I've been cycling for several years, but recently I developed calluses on the pads of my palms. I'm referring to small raised lines, similar to those you would get from weightlifting. And, by the location I mean: the start of the raised part of the palm which controls the thumb, near the middle of the palm.

These calluses appeared "overnight", and although I'm not sure why, I had spent some time caring for my bike (handling oils and lubricants) and then cycled quite a lot in grim, wet weather. They appeared as a result of that.

Since these have developed, they are irritated by the pressure I put on my hands through cycling on a road bike (I usually cycle 20km each day) - and so, they are not getting any better and may be getting worse over time.

I'm interested to know any strategies for relieving the pressure on this part of my hands.

For example, will changing my bike setup change where I put pressure on my hands? How can I set that up?

I use drop handlebars, so where should I grip the handlebars to minimise pressure on my hands?

Any other suggestions would be appreciated.

  • The main thing, on drops, is to change your hand position frequently. On the horizontal a few minutes, then on the hoods, then on the drops, maybe some time spent with your hands on the "elbows" coming off the horizontal, etc. This is the main advantage of drops -- multiple hand positions. The aero position is a bonus. Commented Mar 24, 2012 at 12:04
  • And definitely changing setup changes the pressure on your hands, but it's a delicate balance between the various factors that determine "proper setup", and, contrary to what many will say, there is no "ideal" setup that optimizes everything. Commented Mar 24, 2012 at 12:06

4 Answers 4


Use a tighter glove that can't slide against your palm. Use the hoods more than the bar tops. A bicycle fitting or perhaps just a stem with some rise could help reduce pressure on hands.

  • thanks, a tighter glove is a suggestion I hadn't thought about.
    – Ronald
    Commented Mar 24, 2012 at 12:14
  • I used to have sore hands (not calluses) and what solved my problem was to stop using gloves at all. Just an idea! Commented Mar 24, 2012 at 20:21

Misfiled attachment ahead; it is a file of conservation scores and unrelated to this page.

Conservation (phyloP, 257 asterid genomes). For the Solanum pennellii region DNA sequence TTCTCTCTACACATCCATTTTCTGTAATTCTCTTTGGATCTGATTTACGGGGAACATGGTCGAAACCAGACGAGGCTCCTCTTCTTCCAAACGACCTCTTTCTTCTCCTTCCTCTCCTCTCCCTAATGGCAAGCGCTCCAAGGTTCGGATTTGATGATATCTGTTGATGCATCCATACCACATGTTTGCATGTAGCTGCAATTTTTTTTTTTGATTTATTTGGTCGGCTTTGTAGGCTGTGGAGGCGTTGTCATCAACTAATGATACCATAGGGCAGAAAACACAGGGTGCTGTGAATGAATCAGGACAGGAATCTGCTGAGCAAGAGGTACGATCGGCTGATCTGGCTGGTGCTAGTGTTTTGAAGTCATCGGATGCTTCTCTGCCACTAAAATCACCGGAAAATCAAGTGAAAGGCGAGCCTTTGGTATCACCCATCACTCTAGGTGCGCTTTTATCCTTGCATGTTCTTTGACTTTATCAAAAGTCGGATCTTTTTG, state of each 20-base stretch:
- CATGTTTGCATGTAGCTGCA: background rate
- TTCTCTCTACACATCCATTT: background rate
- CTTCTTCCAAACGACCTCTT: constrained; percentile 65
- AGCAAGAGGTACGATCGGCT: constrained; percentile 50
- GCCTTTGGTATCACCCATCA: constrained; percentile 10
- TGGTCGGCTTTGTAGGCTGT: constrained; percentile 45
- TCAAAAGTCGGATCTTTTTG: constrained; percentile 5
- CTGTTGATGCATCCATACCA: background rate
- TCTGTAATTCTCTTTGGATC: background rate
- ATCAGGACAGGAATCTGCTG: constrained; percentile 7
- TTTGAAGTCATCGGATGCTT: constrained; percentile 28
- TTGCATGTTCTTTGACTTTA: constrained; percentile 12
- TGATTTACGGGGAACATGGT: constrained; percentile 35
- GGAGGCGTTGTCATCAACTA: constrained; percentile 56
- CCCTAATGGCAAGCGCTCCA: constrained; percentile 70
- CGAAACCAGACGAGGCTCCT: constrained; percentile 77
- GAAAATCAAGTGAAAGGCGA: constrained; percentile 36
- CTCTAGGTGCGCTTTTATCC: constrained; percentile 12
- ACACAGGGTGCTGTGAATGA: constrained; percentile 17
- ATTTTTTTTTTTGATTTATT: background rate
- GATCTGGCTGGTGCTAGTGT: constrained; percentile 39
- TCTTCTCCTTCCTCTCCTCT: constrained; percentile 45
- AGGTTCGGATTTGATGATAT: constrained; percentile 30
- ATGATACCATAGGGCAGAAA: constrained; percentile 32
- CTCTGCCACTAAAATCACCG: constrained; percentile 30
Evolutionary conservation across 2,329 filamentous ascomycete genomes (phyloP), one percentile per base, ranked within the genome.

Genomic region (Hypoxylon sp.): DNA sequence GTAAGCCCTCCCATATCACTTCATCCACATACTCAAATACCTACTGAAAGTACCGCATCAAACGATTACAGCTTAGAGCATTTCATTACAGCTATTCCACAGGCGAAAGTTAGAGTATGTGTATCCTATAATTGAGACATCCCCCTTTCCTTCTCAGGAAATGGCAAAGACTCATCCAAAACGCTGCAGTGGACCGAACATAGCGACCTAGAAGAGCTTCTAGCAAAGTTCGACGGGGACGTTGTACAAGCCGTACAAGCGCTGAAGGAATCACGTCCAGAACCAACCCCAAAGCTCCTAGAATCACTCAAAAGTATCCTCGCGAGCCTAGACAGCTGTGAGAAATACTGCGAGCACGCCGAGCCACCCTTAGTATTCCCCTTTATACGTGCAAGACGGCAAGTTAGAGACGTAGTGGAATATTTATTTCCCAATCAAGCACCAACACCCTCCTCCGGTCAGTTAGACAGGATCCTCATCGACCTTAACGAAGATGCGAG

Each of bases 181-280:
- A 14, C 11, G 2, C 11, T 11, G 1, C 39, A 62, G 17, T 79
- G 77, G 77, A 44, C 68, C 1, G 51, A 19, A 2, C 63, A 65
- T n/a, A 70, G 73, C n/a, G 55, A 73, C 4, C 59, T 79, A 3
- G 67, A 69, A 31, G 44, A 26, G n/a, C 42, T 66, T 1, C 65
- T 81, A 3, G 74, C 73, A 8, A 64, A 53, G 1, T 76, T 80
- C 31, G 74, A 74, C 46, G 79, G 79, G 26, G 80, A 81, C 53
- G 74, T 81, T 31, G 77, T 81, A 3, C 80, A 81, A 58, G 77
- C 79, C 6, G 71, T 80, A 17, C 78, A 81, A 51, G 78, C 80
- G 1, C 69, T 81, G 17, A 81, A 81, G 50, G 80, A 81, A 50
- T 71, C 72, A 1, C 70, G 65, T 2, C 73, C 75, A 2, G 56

If they did really appear over night you may want to consult your doctor as it may be a symptom of something more serious.But if you mean it occurred over a week or two you might try changing gloves.If you got lubricant on your hands and in the gloves it may be an allergic reaction that happens every time you put them on.There is also the possibility that you have developed an allergy to the glove itself.


I suspect that the main cause is riding in the rain. Being wet increases the friction between glove and bar and between palm and glove. You then unconsciously "take advantage" of the increased friction to hold your hand at an angle of rotation relative to the bar that would not be possible dry. The skin of your palm gets "scrunched up" as it resists twisting on the bar.


As Toolbiker said, tighter glove sound like a good idea.

I also suggest using a thin glove without padding, put the padding on you bar instead, maybe by wrapping another layer of bar tape over it. Also, the increased diameter of the bar with some more tape may give you a more relaxed grip and dissipate forces over a larger area of your hand.

You could also consider slightly lowering your saddle. This should shift a bit of your weight from the bars to your saddle. But, obviously don't overdo it because you'll end up breaking your knees instead if you go too low.

You can also get plenty of hand creams which you could apply after cycling to try and help the skin recover. Again though, its also true that you could soften the skin too much... the callouses probably have actually developed to thicken your skin and give your hand underneath more protection.

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